Thursday, 9 February 2012

Styles of Goth fashion: grunge Goth

(As requested by a reader on Twitter.)

At first glance, grunge and Goth may not always seem the likeliest of bedfellows, particularly if your only previous exposure to this brand of alternative rock has been bedraggled mallgoths in Nirvana T-shirts. The low-maintenance, typically-unkempt appearance of grunge bands and performers does not automatically sit alongside the image hyper-groomed, swirly-eyelinered Victorian and romantic Goths with every inch of spare skin decorated in lace and make-up.

But those of you who have seen younger Goths clad in Nirvana merchandise may well understand how newbies often make the connection between Goth and grunge - grunge music incorporates influences from both punk and metal, and typically features lyrics riddled with angst, alienation and disillusionment. On music forums, more than a few Goths have noted that they enjoy listening to 'classic' grunge bands, such as Pearl Jam, Soundgarden (who were, notably, inspired by British post-punk bands such as, you guessed it, Bauhaus), Alice In Chains and Mudhoney.

Source: We Heart It via DeadlyArt
The fashion crossover between Goth and grunge is most often seen amongst younger Goths, although some Goth females continue to be inspired by the likes of Courtney Love into their twenties and beyond. Grunge fashion for all genders primarily consisted of durable fabrics and thrift store clothing combined with a general attitude of throwing on the nearest thing that smelt clean and didn't have too many holes in - that is, function over form. Not an attitude taken by many in the Goth scene, but for those of a practical bent who prefer to jump up and down at sweaty punk and deathrock gigs rather than ponce about taking artsy photos in graveyards. In many ways reminiscent of punk ethics and an emphasis on music over fashion.

Some elements of grunge fashion adopted by grunge Goths include:
  • layers of clothing, often baggy, and in the case of Goths with a (very) strong tendency towards black. Goths are more likely to add deliberate rips and accessories like fishnets and safety-pins as an indicator of their musical roots.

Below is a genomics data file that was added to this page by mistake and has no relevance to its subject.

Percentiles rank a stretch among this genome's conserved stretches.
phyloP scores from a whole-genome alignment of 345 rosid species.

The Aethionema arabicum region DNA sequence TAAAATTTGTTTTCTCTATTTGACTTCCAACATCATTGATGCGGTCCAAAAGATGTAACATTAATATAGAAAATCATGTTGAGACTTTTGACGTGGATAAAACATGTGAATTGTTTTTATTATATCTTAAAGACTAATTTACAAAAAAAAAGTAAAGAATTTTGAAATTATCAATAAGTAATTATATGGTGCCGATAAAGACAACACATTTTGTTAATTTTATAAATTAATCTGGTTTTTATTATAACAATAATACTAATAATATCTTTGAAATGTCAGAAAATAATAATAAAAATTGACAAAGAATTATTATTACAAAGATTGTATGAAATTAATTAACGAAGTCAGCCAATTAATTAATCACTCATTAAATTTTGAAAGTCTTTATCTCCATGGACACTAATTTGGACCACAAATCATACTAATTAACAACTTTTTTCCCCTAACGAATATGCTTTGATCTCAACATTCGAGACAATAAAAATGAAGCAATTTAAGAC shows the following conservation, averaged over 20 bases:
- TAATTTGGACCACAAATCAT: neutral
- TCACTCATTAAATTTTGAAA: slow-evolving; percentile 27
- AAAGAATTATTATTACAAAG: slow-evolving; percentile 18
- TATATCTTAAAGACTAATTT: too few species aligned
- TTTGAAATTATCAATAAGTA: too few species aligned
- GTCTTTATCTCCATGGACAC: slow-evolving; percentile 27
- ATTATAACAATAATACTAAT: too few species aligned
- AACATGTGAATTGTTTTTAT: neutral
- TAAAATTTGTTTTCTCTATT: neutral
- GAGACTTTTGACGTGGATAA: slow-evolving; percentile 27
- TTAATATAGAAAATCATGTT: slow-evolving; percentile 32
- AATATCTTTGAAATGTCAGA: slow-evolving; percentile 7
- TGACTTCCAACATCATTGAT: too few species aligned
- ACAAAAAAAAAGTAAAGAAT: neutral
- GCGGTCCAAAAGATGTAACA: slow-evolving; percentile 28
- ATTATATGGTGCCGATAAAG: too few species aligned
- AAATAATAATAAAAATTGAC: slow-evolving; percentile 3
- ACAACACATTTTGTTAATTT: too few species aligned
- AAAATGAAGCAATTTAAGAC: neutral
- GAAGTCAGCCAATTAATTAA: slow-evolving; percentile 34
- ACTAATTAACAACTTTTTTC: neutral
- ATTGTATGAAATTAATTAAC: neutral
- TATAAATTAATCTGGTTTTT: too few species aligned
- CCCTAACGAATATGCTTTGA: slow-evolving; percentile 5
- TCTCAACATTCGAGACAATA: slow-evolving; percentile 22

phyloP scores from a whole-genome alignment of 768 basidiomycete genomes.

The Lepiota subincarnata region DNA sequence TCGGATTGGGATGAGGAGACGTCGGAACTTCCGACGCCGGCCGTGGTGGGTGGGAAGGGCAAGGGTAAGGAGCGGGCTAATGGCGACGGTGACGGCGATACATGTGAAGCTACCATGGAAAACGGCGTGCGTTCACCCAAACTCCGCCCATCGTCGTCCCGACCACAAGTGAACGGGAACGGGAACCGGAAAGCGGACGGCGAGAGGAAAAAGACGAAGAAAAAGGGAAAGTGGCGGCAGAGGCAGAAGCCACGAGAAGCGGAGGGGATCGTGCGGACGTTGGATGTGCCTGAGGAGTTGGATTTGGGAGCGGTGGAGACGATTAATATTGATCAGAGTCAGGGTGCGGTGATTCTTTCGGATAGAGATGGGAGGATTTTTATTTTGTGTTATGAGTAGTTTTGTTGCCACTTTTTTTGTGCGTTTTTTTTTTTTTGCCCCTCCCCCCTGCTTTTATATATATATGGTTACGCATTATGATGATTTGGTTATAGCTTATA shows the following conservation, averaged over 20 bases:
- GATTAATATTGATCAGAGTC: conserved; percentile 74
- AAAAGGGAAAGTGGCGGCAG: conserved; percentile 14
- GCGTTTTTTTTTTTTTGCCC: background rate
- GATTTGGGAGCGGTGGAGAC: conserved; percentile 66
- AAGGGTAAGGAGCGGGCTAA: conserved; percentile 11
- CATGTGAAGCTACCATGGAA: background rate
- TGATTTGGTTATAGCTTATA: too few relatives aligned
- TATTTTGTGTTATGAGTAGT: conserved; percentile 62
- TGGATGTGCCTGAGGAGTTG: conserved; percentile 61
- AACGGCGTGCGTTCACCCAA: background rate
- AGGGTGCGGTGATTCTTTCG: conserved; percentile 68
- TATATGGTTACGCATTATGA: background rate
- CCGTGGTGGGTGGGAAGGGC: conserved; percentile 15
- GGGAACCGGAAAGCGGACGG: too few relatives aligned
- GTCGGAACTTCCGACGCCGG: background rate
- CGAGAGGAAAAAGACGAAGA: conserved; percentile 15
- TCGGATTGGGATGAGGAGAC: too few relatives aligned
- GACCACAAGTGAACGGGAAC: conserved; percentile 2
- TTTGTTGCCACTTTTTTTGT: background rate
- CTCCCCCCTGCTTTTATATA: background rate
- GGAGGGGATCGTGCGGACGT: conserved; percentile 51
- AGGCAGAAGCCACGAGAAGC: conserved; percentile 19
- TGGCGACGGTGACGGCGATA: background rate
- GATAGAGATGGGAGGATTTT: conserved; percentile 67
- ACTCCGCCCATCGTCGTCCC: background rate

• ripped denim, again usually black for the Gothically-inclined, possibly with added patches.
  • vintage-y tea dresses, possibly floral, often torn and usually worn with shredded tights and combat boots.
  • baggy cardigans, probably with holes in.
  • Doc Martens, army surplus boots or steel-toed work boots.
Men's style usually ranges more towards the casual, with layers of baggy, worn clothing and untidy long hair, possibly accessorised with a couple of badges, patches or pins. Ladies are more likely to up the ante on glamour with smudged black eye make-up and perhaps a slash of red lipstick.
Courtney Love
Source: Google
Music associated with this style includes grunge (obviously), punk, trad-goth and post-punk; Bauhaus, Siouxsie and the Banshees, Joy Division, Scarehead, Lydia Lunch, The Stranglers, Iggy Pop, Nico, Patchwork Grace, Hole.


Abigail said...

Oh, I love Bauhaus, Siouxsie and Joy Division! :)

SaryWalrus said...

I love Grunge, with it's cross over into Riot Grrrl. Hole is such an amazing band in my opinion!

Maggie said...

I used to be very inclined towards grunge in my early teens, so that may explain why I still tend to go for ripped, distressed clothes and Doc Martens rather than velvet, lace and Victorian boots.

Anonymous said...

I like to include some grungy influnces in my outfits especially in winter- when I'm wearing my Doc MArtins so that I don't slip on the ice!

I like to include outsized stipy jumpers (dark grey and black) or dishevelled looking knit items and keep the feminiity with a touch of lace, pretty jewelry and/or a petticoat.

I'm 21 now, but I did love grunge bands when i was a teenager and I'm still a huge fan of post-punk and early goth.

Dani DeathBiscuit said...